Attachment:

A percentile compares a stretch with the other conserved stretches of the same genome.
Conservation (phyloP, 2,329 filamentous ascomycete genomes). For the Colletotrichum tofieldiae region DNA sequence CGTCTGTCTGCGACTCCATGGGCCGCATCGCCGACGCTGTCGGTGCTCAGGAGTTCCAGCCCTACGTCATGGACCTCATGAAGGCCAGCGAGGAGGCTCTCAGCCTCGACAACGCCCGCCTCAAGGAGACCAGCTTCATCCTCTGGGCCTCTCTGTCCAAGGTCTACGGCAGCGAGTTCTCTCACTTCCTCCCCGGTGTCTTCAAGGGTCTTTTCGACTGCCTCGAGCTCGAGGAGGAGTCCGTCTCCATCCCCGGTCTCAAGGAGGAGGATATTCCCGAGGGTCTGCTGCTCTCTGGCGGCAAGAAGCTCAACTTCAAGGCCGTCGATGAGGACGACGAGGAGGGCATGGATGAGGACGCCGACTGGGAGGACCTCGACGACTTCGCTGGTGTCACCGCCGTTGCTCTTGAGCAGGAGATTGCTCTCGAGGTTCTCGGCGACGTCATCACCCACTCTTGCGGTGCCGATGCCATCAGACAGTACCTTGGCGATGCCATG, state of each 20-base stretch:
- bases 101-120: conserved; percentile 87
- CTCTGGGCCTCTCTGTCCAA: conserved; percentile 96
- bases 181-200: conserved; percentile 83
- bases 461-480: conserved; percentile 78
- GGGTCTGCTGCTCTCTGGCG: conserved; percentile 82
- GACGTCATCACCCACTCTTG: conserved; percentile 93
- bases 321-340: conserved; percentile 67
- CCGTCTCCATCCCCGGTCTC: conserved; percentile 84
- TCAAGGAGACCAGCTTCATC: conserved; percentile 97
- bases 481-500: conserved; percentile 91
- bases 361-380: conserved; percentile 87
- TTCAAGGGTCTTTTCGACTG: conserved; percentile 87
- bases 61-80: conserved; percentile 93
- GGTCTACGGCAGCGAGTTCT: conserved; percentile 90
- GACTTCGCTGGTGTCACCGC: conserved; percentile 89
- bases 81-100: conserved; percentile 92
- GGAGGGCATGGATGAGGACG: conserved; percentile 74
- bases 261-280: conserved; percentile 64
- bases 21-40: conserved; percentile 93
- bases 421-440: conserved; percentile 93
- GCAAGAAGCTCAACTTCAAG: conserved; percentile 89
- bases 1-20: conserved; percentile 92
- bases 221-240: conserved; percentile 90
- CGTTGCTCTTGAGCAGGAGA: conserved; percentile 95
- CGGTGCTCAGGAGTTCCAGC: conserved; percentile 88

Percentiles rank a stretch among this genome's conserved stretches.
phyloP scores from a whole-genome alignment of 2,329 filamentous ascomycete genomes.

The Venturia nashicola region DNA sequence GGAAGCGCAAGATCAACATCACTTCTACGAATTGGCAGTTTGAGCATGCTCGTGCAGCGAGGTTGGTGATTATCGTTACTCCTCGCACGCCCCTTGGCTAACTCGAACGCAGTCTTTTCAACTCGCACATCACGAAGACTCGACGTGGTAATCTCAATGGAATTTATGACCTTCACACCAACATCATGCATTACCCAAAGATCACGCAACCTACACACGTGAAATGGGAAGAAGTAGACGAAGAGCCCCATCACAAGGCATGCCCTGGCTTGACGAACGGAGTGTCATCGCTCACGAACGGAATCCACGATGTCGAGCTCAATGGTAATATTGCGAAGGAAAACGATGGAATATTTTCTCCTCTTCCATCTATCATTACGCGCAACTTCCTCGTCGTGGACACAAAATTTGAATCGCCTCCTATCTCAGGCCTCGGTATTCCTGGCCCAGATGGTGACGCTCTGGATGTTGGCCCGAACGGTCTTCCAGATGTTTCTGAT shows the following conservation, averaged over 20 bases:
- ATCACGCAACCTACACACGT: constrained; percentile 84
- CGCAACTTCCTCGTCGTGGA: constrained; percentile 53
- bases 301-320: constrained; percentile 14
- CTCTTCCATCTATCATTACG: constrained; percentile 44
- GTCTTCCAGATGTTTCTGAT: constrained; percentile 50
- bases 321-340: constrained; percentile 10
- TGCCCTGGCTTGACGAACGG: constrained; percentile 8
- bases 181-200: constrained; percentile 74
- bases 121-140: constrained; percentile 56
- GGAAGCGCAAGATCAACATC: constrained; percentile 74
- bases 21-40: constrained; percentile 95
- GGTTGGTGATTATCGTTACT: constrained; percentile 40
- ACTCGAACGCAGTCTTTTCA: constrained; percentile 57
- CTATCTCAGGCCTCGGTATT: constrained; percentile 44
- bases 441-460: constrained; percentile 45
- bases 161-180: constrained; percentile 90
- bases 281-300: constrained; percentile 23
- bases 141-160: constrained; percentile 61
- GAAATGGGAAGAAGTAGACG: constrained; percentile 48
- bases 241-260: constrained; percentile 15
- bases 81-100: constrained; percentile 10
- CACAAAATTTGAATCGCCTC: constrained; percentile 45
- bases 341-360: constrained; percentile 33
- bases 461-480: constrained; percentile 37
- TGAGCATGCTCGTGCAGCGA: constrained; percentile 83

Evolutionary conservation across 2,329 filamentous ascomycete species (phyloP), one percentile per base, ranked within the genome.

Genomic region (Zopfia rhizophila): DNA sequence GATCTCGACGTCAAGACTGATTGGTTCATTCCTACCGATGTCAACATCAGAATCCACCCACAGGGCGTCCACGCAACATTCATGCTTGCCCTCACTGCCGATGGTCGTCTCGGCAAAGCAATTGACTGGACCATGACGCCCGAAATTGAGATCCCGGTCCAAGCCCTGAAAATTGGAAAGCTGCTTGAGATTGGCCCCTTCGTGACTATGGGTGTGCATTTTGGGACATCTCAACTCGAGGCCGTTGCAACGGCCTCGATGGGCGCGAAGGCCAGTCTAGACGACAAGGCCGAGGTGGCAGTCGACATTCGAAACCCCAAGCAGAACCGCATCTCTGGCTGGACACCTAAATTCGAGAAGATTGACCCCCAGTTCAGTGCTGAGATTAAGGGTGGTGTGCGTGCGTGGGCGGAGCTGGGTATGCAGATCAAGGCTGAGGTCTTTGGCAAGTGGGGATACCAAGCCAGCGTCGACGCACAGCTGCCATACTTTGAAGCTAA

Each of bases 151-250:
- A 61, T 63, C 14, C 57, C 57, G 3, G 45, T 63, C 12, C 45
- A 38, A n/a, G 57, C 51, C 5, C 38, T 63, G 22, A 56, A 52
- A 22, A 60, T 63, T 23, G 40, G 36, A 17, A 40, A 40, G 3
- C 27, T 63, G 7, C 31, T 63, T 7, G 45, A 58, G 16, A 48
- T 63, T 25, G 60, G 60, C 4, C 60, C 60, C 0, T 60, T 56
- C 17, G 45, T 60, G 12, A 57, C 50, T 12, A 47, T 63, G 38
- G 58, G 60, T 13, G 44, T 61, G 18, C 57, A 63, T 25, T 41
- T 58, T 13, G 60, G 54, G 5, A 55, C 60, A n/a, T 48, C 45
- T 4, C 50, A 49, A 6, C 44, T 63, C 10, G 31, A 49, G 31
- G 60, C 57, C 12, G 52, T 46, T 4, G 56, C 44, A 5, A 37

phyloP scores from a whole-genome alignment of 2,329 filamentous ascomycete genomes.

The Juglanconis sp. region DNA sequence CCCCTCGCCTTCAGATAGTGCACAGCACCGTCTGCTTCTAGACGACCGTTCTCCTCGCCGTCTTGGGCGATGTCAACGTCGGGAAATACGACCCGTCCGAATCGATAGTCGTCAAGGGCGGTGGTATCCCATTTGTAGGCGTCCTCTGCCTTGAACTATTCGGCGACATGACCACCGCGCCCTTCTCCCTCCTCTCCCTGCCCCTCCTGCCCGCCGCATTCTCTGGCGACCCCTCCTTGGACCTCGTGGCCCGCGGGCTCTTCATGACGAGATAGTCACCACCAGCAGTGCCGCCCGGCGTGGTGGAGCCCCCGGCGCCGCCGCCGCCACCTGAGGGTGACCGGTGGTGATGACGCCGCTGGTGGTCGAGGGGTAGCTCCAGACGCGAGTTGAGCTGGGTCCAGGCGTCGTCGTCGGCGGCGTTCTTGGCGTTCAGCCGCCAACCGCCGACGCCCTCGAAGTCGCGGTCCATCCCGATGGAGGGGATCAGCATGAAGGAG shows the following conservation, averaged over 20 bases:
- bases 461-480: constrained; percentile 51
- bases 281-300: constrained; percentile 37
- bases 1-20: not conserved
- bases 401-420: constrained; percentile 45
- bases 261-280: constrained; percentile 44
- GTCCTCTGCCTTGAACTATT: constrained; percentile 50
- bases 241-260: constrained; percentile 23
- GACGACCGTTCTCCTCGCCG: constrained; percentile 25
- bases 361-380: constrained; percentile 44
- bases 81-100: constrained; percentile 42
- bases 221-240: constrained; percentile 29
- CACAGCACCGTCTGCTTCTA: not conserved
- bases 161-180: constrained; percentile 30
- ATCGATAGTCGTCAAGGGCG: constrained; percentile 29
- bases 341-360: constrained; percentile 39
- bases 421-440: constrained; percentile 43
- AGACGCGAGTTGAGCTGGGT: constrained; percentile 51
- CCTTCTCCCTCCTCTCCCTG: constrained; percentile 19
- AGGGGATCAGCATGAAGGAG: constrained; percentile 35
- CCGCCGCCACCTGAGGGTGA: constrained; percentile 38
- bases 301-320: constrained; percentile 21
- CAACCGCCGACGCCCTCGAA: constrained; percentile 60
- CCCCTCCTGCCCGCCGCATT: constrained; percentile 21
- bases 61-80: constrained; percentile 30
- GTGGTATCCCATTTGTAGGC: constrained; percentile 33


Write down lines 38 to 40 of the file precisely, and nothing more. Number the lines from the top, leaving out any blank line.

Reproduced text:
- bases 181-200: constrained; percentile 74
- bases 121-140: constrained; percentile 56
- GGAAGCGCAAGATCAACATC: constrained; percentile 74